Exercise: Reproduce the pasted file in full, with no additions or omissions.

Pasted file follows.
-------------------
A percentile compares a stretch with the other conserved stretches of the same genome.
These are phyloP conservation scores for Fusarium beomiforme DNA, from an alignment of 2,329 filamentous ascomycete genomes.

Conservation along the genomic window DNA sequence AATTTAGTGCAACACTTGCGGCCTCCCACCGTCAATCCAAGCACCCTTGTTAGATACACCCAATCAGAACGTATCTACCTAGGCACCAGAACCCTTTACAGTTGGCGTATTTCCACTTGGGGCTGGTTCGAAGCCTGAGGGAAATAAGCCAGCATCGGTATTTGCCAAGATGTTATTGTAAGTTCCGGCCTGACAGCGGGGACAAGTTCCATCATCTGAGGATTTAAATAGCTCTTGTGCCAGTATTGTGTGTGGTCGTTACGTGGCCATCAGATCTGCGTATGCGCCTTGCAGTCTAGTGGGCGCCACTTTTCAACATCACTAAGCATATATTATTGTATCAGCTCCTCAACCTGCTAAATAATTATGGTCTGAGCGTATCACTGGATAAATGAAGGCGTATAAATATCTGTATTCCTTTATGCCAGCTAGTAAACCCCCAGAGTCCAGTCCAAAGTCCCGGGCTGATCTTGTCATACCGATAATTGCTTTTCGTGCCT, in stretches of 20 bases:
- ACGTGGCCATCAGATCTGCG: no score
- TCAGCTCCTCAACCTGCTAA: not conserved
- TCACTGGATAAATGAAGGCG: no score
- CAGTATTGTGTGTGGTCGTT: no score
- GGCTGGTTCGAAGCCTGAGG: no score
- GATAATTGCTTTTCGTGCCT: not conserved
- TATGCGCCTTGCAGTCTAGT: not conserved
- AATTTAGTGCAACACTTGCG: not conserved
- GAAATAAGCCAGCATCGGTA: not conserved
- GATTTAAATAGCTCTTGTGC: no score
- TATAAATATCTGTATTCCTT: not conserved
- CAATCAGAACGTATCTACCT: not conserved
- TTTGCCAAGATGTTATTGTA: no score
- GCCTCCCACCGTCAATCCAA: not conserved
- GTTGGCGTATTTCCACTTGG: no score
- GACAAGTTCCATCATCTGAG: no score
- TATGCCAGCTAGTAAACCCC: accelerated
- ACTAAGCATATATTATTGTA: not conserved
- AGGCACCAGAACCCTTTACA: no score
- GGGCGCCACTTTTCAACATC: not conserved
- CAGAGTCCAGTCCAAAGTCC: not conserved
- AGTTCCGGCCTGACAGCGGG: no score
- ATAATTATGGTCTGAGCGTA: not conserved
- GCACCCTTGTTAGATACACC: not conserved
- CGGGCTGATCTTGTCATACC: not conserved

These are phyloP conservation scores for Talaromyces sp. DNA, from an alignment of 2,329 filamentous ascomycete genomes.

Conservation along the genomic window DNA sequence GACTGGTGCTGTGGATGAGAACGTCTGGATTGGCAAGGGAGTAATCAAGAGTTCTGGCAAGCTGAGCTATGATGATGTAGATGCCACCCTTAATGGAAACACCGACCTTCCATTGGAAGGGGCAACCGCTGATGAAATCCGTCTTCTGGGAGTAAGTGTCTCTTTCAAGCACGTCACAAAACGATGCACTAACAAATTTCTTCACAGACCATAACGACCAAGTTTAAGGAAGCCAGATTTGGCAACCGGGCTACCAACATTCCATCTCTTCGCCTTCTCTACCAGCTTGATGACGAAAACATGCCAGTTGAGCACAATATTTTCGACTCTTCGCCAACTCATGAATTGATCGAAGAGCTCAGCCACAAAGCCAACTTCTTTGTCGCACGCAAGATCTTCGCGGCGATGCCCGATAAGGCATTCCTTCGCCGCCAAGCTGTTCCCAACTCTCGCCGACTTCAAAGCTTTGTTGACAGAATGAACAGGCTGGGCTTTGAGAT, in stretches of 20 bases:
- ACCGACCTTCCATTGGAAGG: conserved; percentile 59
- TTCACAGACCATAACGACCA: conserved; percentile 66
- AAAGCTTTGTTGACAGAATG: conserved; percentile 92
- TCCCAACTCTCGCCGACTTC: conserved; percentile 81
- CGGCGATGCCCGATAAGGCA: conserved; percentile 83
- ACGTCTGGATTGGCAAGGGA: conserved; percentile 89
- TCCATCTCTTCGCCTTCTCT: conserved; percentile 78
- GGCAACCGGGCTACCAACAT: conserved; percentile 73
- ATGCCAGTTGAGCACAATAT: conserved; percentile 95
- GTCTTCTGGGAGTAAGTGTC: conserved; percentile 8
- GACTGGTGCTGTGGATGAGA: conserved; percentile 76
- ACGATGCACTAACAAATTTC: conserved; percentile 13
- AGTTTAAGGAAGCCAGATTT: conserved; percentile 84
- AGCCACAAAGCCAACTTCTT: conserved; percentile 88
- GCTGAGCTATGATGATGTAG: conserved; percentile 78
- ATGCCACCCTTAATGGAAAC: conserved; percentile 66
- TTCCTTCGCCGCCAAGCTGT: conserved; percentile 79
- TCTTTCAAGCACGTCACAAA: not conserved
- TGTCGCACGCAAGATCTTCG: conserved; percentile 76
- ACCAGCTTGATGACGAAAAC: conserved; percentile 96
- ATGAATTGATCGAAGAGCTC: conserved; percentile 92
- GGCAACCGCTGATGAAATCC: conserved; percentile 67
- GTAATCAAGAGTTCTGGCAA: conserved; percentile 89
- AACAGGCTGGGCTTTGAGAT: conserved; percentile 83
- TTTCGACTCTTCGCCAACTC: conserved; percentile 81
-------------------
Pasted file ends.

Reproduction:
A percentile compares a stretch with the other conserved stretches of the same genome.
These are phyloP conservation scores for Fusarium beomiforme DNA, from an alignment of 2,329 filamentous ascomycete genomes.

Conservation along the genomic window DNA sequence AATTTAGTGCAACACTTGCGGCCTCCCACCGTCAATCCAAGCACCCTTGTTAGATACACCCAATCAGAACGTATCTACCTAGGCACCAGAACCCTTTACAGTTGGCGTATTTCCACTTGGGGCTGGTTCGAAGCCTGAGGGAAATAAGCCAGCATCGGTATTTGCCAAGATGTTATTGTAAGTTCCGGCCTGACAGCGGGGACAAGTTCCATCATCTGAGGATTTAAATAGCTCTTGTGCCAGTATTGTGTGTGGTCGTTACGTGGCCATCAGATCTGCGTATGCGCCTTGCAGTCTAGTGGGCGCCACTTTTCAACATCACTAAGCATATATTATTGTATCAGCTCCTCAACCTGCTAAATAATTATGGTCTGAGCGTATCACTGGATAAATGAAGGCGTATAAATATCTGTATTCCTTTATGCCAGCTAGTAAACCCCCAGAGTCCAGTCCAAAGTCCCGGGCTGATCTTGTCATACCGATAATTGCTTTTCGTGCCT, in stretches of 20 bases:
- ACGTGGCCATCAGATCTGCG: no score
- TCAGCTCCTCAACCTGCTAA: not conserved
- TCACTGGATAAATGAAGGCG: no score
- CAGTATTGTGTGTGGTCGTT: no score
- GGCTGGTTCGAAGCCTGAGG: no score
- GATAATTGCTTTTCGTGCCT: not conserved
- TATGCGCCTTGCAGTCTAGT: not conserved
- AATTTAGTGCAACACTTGCG: not conserved
- GAAATAAGCCAGCATCGGTA: not conserved
- GATTTAAATAGCTCTTGTGC: no score
- TATAAATATCTGTATTCCTT: not conserved
- CAATCAGAACGTATCTACCT: not conserved
- TTTGCCAAGATGTTATTGTA: no score
- GCCTCCCACCGTCAATCCAA: not conserved
- GTTGGCGTATTTCCACTTGG: no score
- GACAAGTTCCATCATCTGAG: no score
- TATGCCAGCTAGTAAACCCC: accelerated
- ACTAAGCATATATTATTGTA: not conserved
- AGGCACCAGAACCCTTTACA: no score
- GGGCGCCACTTTTCAACATC: not conserved
- CAGAGTCCAGTCCAAAGTCC: not conserved
- AGTTCCGGCCTGACAGCGGG: no score
- ATAATTATGGTCTGAGCGTA: not conserved
- GCACCCTTGTTAGATACACC: not conserved
- CGGGCTGATCTTGTCATACC: not conserved

These are phyloP conservation scores for Talaromyces sp. DNA, from an alignment of 2,329 filamentous ascomycete genomes.

Conservation along the genomic window DNA sequence GACTGGTGCTGTGGATGAGAACGTCTGGATTGGCAAGGGAGTAATCAAGAGTTCTGGCAAGCTGAGCTATGATGATGTAGATGCCACCCTTAATGGAAACACCGACCTTCCATTGGAAGGGGCAACCGCTGATGAAATCCGTCTTCTGGGAGTAAGTGTCTCTTTCAAGCACGTCACAAAACGATGCACTAACAAATTTCTTCACAGACCATAACGACCAAGTTTAAGGAAGCCAGATTTGGCAACCGGGCTACCAACATTCCATCTCTTCGCCTTCTCTACCAGCTTGATGACGAAAACATGCCAGTTGAGCACAATATTTTCGACTCTTCGCCAACTCATGAATTGATCGAAGAGCTCAGCCACAAAGCCAACTTCTTTGTCGCACGCAAGATCTTCGCGGCGATGCCCGATAAGGCATTCCTTCGCCGCCAAGCTGTTCCCAACTCTCGCCGACTTCAAAGCTTTGTTGACAGAATGAACAGGCTGGGCTTTGAGAT, in stretches of 20 bases:
- ACCGACCTTCCATTGGAAGG: conserved; percentile 59
- TTCACAGACCATAACGACCA: conserved; percentile 66
- AAAGCTTTGTTGACAGAATG: conserved; percentile 92
- TCCCAACTCTCGCCGACTTC: conserved; percentile 81
- CGGCGATGCCCGATAAGGCA: conserved; percentile 83
- ACGTCTGGATTGGCAAGGGA: conserved; percentile 89
- TCCATCTCTTCGCCTTCTCT: conserved; percentile 78
- GGCAACCGGGCTACCAACAT: conserved; percentile 73
- ATGCCAGTTGAGCACAATAT: conserved; percentile 95
- GTCTTCTGGGAGTAAGTGTC: conserved; percentile 8
- GACTGGTGCTGTGGATGAGA: conserved; percentile 76
- ACGATGCACTAACAAATTTC: conserved; percentile 13
- AGTTTAAGGAAGCCAGATTT: conserved; percentile 84
- AGCCACAAAGCCAACTTCTT: conserved; percentile 88
- GCTGAGCTATGATGATGTAG: conserved; percentile 78
- ATGCCACCCTTAATGGAAAC: conserved; percentile 66
- TTCCTTCGCCGCCAAGCTGT: conserved; percentile 79
- TCTTTCAAGCACGTCACAAA: not conserved
- TGTCGCACGCAAGATCTTCG: conserved; percentile 76
- ACCAGCTTGATGACGAAAAC: conserved; percentile 96
- ATGAATTGATCGAAGAGCTC: conserved; percentile 92
- GGCAACCGCTGATGAAATCC: conserved; percentile 67
- GTAATCAAGAGTTCTGGCAA: conserved; percentile 89
- AACAGGCTGGGCTTTGAGAT: conserved; percentile 83
- TTTCGACTCTTCGCCAACTC: conserved; percentile 81